abq_journal

The recently-convened Legislature is now working to close deficits for both the current 2009 Fiscal Year and the upcoming 2010 Fiscal Year. A multitude of localities around New Mexico face similar deficits. To close these budget gaps, state and local policy-makers must include the size of government and the high level of employee compensation as part of any serious discussion about getting government spending under control.

Unlike the private sector, it is difficult for citizens to judge whether they are getting their “bang for the buck” for the goods and services the public sector provides. In a new study published by the Rio Grande Foundation, we provide an indirect way to better understand the productivity of the public sector by comparatively examining government employment and compensation levels across the 50 states.

The basis of comparison is the examination of the number of jobs and compensation in New Mexico versus the national average. There is nothing magical about the national average; however, since it represents an amalgam of 50 states, one can reasonably assume that being above the national average indicates “low productivity” among the government’s workforce and vice-versa. The following is what we found:

First of all, state and local governments employ far too many people that, in 2007, totaled 164,702 workers. This is more people than are employed in each of the top 3 biggest private sector industries including retail trade (121,258), accommodation and food services (85,558), or construction (82,267).

Overall, this translates into 24.5 workers for every 100 people employed by the state’s private sector—the 3rd highest level in the country. The national average is only 16.22.  Lowering government’s employment level to that national rate would result in a far more manageable state government and a savings to taxpayers of up to $2,341,182,208.

Since there are often hundreds, if not thousands, of vacant positions in state and local government; it is possible to trim employment levels without layoffs, generating considerable taxpayer savings both now and into the future.

Not only are there too many government employees, they are paid too much. In 2007, the average state employee compensation was $45,516 while the average private-sector compensation was $41,669. As a result, New Mexico’s government employees on average receive 9.6 percent higher overall compensation than private sector employees.  The national average is 0.6 percent higher pay for government employees.

The ratio of government employee compensation to private sector compensation is the 15th highest such ratio in the country. Bringing that ratio more in line with the national average would mean an additional savings to taxpayers of up to $590,045,792.

Those are real, sustainable, budget savings worth a combined $2,931,228,000. With this saving, New Mexico could either eliminate the state and local portions of the business-killing gross receipts tax ($2.5 billion in FY 2006) or eliminate the personal and corporate income tax and all state and local property taxes ($2.5 billion in FY 2006).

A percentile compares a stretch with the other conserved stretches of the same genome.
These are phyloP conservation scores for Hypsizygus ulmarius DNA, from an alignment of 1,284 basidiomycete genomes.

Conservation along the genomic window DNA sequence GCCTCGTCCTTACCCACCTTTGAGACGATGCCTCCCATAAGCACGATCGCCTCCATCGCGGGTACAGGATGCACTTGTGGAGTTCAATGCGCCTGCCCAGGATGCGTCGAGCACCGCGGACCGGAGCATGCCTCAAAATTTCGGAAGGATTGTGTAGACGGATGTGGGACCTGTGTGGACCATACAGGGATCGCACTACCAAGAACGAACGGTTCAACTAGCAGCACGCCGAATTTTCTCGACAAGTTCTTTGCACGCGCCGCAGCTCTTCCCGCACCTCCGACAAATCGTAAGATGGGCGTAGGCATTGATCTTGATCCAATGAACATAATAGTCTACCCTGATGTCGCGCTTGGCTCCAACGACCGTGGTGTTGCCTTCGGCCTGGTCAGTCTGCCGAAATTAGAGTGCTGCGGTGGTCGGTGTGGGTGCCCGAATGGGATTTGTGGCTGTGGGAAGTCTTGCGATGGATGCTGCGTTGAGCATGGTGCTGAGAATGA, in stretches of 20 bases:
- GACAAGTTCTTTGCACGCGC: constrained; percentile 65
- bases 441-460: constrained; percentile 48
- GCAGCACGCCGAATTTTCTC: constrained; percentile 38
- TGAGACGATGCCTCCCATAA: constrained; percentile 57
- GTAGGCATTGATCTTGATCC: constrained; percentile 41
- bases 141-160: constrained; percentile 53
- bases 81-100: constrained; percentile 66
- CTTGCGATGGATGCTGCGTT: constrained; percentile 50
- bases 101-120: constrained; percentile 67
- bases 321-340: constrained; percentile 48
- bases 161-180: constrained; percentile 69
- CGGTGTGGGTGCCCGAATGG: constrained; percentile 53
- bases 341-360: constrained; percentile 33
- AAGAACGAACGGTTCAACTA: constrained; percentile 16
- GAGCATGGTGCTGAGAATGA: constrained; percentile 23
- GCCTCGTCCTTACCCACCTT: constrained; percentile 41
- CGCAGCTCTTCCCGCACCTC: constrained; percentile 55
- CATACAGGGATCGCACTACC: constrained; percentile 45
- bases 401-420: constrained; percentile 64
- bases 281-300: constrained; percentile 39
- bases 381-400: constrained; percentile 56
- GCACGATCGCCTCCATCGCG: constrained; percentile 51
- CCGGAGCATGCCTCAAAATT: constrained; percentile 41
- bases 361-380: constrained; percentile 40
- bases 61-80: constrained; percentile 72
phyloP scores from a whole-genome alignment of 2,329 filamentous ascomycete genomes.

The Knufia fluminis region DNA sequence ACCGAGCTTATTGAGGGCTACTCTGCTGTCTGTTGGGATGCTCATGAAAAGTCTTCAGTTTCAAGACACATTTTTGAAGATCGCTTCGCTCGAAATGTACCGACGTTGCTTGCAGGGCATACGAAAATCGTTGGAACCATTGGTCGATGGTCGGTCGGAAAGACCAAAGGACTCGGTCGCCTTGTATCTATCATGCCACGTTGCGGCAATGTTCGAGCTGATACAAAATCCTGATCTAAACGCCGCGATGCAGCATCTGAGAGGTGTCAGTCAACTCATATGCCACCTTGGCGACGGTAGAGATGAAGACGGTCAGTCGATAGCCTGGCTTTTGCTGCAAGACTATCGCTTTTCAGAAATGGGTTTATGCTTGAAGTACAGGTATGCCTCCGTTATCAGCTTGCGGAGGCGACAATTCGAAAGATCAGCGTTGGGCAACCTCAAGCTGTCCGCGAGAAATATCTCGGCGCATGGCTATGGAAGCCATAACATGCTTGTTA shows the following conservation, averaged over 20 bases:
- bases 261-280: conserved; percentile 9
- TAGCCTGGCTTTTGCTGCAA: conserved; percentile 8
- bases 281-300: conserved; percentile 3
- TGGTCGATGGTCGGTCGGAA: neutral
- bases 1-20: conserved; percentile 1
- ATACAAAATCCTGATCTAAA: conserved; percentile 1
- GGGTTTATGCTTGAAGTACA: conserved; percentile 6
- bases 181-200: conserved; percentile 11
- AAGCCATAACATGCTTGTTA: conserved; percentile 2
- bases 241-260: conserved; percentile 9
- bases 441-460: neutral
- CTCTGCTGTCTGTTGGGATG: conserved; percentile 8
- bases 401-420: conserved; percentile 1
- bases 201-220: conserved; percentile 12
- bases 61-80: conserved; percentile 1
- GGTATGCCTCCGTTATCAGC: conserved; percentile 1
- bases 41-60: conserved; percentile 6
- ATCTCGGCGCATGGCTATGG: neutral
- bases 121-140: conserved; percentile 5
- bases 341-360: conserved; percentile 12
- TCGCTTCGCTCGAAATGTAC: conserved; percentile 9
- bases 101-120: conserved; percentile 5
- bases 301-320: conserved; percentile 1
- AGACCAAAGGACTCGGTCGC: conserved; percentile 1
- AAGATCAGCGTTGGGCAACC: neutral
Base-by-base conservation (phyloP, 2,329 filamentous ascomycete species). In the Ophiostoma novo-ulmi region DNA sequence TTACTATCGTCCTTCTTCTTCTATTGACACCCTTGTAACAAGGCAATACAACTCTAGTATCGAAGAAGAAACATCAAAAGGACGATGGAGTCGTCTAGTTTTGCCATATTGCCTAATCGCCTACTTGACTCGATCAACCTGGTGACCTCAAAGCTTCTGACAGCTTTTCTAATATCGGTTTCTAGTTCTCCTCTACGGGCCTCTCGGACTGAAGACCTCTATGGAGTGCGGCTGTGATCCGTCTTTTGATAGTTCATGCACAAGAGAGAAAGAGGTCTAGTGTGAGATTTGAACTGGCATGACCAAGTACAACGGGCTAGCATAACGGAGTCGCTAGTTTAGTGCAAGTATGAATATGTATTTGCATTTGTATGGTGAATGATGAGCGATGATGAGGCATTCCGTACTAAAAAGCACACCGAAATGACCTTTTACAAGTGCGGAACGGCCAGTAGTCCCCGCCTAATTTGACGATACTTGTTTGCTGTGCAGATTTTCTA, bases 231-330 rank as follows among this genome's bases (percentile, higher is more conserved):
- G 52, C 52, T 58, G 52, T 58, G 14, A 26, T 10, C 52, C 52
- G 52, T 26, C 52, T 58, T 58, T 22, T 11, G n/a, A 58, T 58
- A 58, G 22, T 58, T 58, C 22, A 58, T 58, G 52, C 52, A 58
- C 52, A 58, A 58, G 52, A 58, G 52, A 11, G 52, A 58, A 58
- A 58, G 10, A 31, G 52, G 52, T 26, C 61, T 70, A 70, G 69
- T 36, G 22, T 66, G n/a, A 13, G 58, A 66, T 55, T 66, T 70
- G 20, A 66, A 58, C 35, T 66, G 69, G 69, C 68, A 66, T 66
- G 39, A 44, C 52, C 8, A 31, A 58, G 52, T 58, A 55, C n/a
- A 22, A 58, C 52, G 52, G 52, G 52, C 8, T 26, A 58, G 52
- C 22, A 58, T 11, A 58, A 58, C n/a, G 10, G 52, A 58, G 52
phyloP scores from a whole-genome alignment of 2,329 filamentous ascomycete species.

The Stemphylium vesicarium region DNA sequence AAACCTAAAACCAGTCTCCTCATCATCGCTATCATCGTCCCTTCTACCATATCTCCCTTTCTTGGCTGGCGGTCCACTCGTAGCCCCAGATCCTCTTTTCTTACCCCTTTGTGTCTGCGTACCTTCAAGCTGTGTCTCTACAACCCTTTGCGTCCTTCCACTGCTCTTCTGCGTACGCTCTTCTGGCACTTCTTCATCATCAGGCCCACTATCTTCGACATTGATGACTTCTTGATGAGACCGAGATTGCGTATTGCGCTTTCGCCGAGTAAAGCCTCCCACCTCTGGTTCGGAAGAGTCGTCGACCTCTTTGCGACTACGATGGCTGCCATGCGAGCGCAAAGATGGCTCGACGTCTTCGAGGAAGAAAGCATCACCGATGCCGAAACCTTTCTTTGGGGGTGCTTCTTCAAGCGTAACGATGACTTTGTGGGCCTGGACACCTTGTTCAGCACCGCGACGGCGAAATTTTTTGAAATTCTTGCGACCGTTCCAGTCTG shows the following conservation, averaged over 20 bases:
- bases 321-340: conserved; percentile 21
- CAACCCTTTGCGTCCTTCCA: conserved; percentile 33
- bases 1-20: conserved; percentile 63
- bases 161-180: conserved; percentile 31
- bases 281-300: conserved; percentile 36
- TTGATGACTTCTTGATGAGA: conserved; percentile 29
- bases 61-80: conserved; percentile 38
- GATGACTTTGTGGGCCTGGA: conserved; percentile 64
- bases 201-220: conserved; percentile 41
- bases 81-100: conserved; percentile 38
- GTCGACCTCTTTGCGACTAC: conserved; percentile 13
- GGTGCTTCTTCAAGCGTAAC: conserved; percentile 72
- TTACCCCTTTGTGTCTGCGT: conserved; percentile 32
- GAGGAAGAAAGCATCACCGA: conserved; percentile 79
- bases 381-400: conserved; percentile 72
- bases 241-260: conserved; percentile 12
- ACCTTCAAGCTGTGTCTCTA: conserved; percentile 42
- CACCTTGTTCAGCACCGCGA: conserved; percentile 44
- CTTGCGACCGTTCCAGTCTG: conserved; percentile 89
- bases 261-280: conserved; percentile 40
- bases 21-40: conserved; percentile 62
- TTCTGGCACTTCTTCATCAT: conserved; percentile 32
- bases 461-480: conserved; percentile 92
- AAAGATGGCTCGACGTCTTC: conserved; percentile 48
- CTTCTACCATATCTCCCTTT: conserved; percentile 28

The high level of compensation afforded by government employees is driven in part by the extraordinary cost of the benefits they receive. Moreover, they enjoy these benefits in retirement as well. Such generous benefits packages are virtually unheard of in the private sector due to run-away costs.

The savings generated by bringing benefit levels back to the real-world would also reach well into the future. While the present-day costs of the high levels of government employment and compensation are hard for New Mexico’s taxpayers to bear, the future costs are even more enormous. The state government alone has promised its employees retirement pensions and retiree health care benefits whose projected costs stretch into the tens of billions.

More disturbingly, a considerable portion of these promised benefits are being put on the taxpayer’s credit card. In 2006, state pensions had a $4,076,390,000 unfunded liability while other post-employment benefits (primarily healthcare) had a $4,990,000,000 unfunded liability. Put simply, New Mexico’s state government has promised retirement benefits that exceed their ability to pay by over $9 billion.

In a nutshell, we find that New Mexico government exhibits a very low level of productivity relative to the workforces of other states, especially in terms of over-employment. In solving this problem by cutting the overall size of state and local government and compensation levels, policymakers will help ensure lower tax burdens for future generations as well as helping to fix today’s budgetary woes.

J. Scott Moody and Wendy P. Warcholik, Ph.D. are adjunct scholars with New Mexico’s Rio Grande Foundation. The Rio Grande Foundation is an independent, non-partisan, tax-exempt research and educational organization dedicated to promoting prosperity for New Mexico based on principles of limited government, economic freedom and individual responsibility.

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